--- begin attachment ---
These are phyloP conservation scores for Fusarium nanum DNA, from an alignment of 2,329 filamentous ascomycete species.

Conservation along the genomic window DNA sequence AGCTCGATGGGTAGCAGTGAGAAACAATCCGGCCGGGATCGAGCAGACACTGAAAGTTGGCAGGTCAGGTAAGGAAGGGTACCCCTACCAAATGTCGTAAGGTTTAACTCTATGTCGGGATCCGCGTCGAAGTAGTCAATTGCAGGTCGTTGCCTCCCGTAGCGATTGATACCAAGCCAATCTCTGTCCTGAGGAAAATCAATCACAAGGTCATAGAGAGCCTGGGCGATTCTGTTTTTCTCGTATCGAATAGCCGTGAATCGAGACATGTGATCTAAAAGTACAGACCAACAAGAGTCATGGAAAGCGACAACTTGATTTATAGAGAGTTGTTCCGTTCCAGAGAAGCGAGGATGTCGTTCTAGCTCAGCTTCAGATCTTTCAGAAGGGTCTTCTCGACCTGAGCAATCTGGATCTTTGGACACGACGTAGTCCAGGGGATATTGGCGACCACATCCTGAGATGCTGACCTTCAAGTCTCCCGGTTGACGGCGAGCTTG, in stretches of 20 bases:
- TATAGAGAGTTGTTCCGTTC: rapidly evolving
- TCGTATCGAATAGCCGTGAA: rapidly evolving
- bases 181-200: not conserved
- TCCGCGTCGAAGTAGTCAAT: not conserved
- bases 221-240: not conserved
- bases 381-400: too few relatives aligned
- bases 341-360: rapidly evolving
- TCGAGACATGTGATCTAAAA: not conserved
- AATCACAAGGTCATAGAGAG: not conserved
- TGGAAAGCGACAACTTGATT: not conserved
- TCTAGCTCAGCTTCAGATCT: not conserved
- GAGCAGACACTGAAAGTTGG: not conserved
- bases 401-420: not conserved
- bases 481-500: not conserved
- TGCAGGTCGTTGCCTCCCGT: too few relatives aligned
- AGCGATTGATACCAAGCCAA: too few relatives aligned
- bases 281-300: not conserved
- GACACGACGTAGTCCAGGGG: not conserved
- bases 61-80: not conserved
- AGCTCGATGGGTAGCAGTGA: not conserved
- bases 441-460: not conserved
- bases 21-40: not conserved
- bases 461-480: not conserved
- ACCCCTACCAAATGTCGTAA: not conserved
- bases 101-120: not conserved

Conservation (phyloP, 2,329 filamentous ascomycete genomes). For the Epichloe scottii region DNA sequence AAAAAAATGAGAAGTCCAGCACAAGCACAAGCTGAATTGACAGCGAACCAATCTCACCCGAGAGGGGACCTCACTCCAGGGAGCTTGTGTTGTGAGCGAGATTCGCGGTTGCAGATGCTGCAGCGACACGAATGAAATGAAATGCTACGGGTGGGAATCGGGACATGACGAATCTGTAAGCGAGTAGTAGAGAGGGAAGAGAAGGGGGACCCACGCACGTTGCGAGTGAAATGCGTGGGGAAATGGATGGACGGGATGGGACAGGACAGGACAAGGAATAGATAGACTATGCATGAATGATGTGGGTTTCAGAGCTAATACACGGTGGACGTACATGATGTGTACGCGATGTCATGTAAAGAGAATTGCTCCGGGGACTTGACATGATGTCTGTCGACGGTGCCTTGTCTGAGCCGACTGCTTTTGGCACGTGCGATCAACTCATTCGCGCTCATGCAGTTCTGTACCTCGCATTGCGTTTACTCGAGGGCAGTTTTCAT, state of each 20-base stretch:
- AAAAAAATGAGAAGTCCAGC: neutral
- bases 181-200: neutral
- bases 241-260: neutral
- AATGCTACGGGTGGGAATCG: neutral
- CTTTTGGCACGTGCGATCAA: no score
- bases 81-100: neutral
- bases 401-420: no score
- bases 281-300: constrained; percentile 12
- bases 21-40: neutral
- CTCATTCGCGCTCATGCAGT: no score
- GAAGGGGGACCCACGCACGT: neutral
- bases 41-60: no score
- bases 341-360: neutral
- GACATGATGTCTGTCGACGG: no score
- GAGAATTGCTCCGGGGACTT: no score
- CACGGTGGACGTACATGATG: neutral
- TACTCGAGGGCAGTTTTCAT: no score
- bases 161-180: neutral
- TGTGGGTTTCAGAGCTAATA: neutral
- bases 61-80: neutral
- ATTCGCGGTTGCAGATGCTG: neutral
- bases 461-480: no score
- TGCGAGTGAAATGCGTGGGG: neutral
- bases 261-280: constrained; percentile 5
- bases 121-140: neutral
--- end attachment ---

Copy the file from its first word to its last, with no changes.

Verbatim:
These are phyloP conservation scores for Fusarium nanum DNA, from an alignment of 2,329 filamentous ascomycete species.

Conservation along the genomic window DNA sequence AGCTCGATGGGTAGCAGTGAGAAACAATCCGGCCGGGATCGAGCAGACACTGAAAGTTGGCAGGTCAGGTAAGGAAGGGTACCCCTACCAAATGTCGTAAGGTTTAACTCTATGTCGGGATCCGCGTCGAAGTAGTCAATTGCAGGTCGTTGCCTCCCGTAGCGATTGATACCAAGCCAATCTCTGTCCTGAGGAAAATCAATCACAAGGTCATAGAGAGCCTGGGCGATTCTGTTTTTCTCGTATCGAATAGCCGTGAATCGAGACATGTGATCTAAAAGTACAGACCAACAAGAGTCATGGAAAGCGACAACTTGATTTATAGAGAGTTGTTCCGTTCCAGAGAAGCGAGGATGTCGTTCTAGCTCAGCTTCAGATCTTTCAGAAGGGTCTTCTCGACCTGAGCAATCTGGATCTTTGGACACGACGTAGTCCAGGGGATATTGGCGACCACATCCTGAGATGCTGACCTTCAAGTCTCCCGGTTGACGGCGAGCTTG, in stretches of 20 bases:
- TATAGAGAGTTGTTCCGTTC: rapidly evolving
- TCGTATCGAATAGCCGTGAA: rapidly evolving
- bases 181-200: not conserved
- TCCGCGTCGAAGTAGTCAAT: not conserved
- bases 221-240: not conserved
- bases 381-400: too few relatives aligned
- bases 341-360: rapidly evolving
- TCGAGACATGTGATCTAAAA: not conserved
- AATCACAAGGTCATAGAGAG: not conserved
- TGGAAAGCGACAACTTGATT: not conserved
- TCTAGCTCAGCTTCAGATCT: not conserved
- GAGCAGACACTGAAAGTTGG: not conserved
- bases 401-420: not conserved
- bases 481-500: not conserved
- TGCAGGTCGTTGCCTCCCGT: too few relatives aligned
- AGCGATTGATACCAAGCCAA: too few relatives aligned
- bases 281-300: not conserved
- GACACGACGTAGTCCAGGGG: not conserved
- bases 61-80: not conserved
- AGCTCGATGGGTAGCAGTGA: not conserved
- bases 441-460: not conserved
- bases 21-40: not conserved
- bases 461-480: not conserved
- ACCCCTACCAAATGTCGTAA: not conserved
- bases 101-120: not conserved

Conservation (phyloP, 2,329 filamentous ascomycete genomes). For the Epichloe scottii region DNA sequence AAAAAAATGAGAAGTCCAGCACAAGCACAAGCTGAATTGACAGCGAACCAATCTCACCCGAGAGGGGACCTCACTCCAGGGAGCTTGTGTTGTGAGCGAGATTCGCGGTTGCAGATGCTGCAGCGACACGAATGAAATGAAATGCTACGGGTGGGAATCGGGACATGACGAATCTGTAAGCGAGTAGTAGAGAGGGAAGAGAAGGGGGACCCACGCACGTTGCGAGTGAAATGCGTGGGGAAATGGATGGACGGGATGGGACAGGACAGGACAAGGAATAGATAGACTATGCATGAATGATGTGGGTTTCAGAGCTAATACACGGTGGACGTACATGATGTGTACGCGATGTCATGTAAAGAGAATTGCTCCGGGGACTTGACATGATGTCTGTCGACGGTGCCTTGTCTGAGCCGACTGCTTTTGGCACGTGCGATCAACTCATTCGCGCTCATGCAGTTCTGTACCTCGCATTGCGTTTACTCGAGGGCAGTTTTCAT, state of each 20-base stretch:
- AAAAAAATGAGAAGTCCAGC: neutral
- bases 181-200: neutral
- bases 241-260: neutral
- AATGCTACGGGTGGGAATCG: neutral
- CTTTTGGCACGTGCGATCAA: no score
- bases 81-100: neutral
- bases 401-420: no score
- bases 281-300: constrained; percentile 12
- bases 21-40: neutral
- CTCATTCGCGCTCATGCAGT: no score
- GAAGGGGGACCCACGCACGT: neutral
- bases 41-60: no score
- bases 341-360: neutral
- GACATGATGTCTGTCGACGG: no score
- GAGAATTGCTCCGGGGACTT: no score
- CACGGTGGACGTACATGATG: neutral
- TACTCGAGGGCAGTTTTCAT: no score
- bases 161-180: neutral
- TGTGGGTTTCAGAGCTAATA: neutral
- bases 61-80: neutral
- ATTCGCGGTTGCAGATGCTG: neutral
- bases 461-480: no score
- TGCGAGTGAAATGCGTGGGG: neutral
- bases 261-280: constrained; percentile 5
- bases 121-140: neutral